Knox Medical’s newest medical cannabis dispensary
In my previous column, I explained some of the latest research and evidence regarding the use of cannabis to treat common skin diseases like acne, eczema, rosacea and psoriasis. While we have lots of data to show that a component in cannabis called cannabidiol (CBD) lowers inflammation and may play a significant role in treating these skin issues, the truth is that we do not know just yet which topical products and formulations will work best.
There are several reasons why it is simply too early to evaluate cannabis in skin care and make an informed recommendation.
Why don’t we know more?
First, the FDA has not allowed research on cannabis in the United States until this year, so much more research is still needed to determine the best delivery methods for the beneficial components in cannabis to reach various receptors within the skin.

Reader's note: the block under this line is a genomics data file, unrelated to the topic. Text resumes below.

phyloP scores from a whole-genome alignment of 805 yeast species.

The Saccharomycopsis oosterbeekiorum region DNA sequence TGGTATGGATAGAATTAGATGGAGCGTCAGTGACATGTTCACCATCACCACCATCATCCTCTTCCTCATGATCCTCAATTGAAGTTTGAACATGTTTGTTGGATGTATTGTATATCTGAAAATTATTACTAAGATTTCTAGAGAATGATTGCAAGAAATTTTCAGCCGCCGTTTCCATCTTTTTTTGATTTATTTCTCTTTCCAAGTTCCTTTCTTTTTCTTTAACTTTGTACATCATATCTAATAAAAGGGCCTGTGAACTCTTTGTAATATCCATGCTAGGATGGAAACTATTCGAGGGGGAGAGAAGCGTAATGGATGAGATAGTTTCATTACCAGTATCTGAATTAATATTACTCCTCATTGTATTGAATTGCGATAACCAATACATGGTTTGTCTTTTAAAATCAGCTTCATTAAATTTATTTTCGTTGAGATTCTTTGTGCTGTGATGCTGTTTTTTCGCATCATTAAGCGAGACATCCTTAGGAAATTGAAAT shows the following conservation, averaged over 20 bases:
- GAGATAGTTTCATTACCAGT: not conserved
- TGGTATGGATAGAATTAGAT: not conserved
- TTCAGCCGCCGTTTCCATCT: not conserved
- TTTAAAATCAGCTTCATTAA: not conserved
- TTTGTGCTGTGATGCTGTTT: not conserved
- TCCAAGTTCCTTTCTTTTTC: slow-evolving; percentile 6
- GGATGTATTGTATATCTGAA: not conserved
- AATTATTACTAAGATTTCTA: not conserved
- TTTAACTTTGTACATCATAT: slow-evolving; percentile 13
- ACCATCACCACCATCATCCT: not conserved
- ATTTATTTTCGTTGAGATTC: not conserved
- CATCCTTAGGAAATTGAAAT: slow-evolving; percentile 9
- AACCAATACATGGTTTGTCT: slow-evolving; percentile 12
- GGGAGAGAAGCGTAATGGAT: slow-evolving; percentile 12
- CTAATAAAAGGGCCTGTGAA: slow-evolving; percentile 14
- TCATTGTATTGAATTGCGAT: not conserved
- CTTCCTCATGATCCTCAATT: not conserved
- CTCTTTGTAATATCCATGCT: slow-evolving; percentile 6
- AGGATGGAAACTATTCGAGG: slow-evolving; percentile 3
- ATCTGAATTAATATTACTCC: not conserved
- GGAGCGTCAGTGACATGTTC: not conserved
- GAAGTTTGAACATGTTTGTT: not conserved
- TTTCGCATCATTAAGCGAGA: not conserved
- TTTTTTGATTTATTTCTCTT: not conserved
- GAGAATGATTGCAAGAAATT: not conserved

Secondly, we still do not yet completely understand which cannabis receptors in the skin play a role in inflammatory skin diseases like acne, eczema, rosacea and psoriasis. We also need to learn more about the chemistry of CBD and THC for topical use and how to formulate topical products in a manner that is a) stable, b) penetrates into the skin, c) does not interact with other ingredients, and d) has a long shelf life.
And we do not yet know the proper concentration of CBD or THC, the effects of THC vs. CBD, whether these cannabis components are better alone or together, what percentage of each is most effective, and what subtypes of CBD have the greatest effect on the skin.
While we still do not know everything about the relationship between cannabis and skin disease, we are learning. In fact, this is probably the year of cannabis for the skin!
The subject is being talked about in all the dermatology medical journals and conferences. For now, stick with the oral forms of CBD, because topicals are just not there yet.